In California, and most other states, attorneys are required to join the state bar association in order to practice law.
The California State Bar has a long history of engaging in political advocacy. In the 1980s, the Bar had a lobbyist on staff and the biggest event of the year was the Conference of Delegates, at which members proposed and advocated for new legislation on all manner of topics, favoring gun control, nuclear-free zones, and abortion; opposing school prayer, victims’ bill of rights, and lie detector tests; and so on. Of particular concern was the Bar’s support for the reelection of Rose Bird, the controversial Chief Justice of the California Supreme Court.
The Bar’s focus on political and ideological activism angered attorneys who were forced to subsidize the politicking that favored viewpoints with which they disagreed. Represented by Pacific Legal Foundation, 21 attorneys sued the Bar in 1982, arguing that the use of mandatory dues for politicking violated their First Amendment rights.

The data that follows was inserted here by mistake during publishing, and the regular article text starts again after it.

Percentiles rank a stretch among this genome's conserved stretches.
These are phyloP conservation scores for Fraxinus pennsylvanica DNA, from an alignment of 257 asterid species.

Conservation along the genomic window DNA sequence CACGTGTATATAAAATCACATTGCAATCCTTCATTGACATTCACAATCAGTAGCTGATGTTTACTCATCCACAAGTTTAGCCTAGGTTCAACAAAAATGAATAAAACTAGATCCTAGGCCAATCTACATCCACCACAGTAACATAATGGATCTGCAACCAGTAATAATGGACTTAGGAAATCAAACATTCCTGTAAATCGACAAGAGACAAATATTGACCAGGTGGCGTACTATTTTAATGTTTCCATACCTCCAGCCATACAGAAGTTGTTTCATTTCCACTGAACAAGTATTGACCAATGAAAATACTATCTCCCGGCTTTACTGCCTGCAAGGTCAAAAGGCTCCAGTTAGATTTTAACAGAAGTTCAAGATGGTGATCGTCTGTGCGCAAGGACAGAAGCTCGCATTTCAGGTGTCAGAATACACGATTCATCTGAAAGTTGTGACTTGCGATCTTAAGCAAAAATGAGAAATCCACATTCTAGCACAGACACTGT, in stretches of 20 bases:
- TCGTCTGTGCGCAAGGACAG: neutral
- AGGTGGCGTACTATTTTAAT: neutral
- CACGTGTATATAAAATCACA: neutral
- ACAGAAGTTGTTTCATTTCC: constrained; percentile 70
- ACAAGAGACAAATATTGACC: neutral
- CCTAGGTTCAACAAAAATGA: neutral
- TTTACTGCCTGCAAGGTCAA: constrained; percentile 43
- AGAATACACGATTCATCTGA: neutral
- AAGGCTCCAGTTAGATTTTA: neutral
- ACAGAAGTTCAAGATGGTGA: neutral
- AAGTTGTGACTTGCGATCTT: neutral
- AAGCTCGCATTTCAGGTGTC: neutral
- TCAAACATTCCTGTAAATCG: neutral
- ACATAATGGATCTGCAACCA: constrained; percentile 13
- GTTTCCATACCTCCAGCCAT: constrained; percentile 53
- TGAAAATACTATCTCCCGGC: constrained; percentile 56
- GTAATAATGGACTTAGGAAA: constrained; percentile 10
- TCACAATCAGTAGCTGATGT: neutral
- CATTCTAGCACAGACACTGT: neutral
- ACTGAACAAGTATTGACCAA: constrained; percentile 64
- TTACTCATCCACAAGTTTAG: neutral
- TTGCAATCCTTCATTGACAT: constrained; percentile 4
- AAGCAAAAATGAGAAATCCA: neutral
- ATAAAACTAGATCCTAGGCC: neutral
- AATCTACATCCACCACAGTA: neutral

The case proceeded through California state courts, losing in the trial court, winning in the Court of Appeal, and losing at a divided California Supreme Court.
The Supreme Court of the United States then agreed to hear the case and delivered a unanimous win for our clients and for freedom of thought.
Quoting Thomas Jefferson’s view that “to compel a man to furnish contributions of money for the propagation of opinions which he disbelieves, is sinful and tyrannical,” the Court held that people who are legally obligated to join trade or professional organizations cannot be forced to fund political or ideological activities that have nothing to do with regulating or managing their profession—such as lobbying—through mandatory dues.
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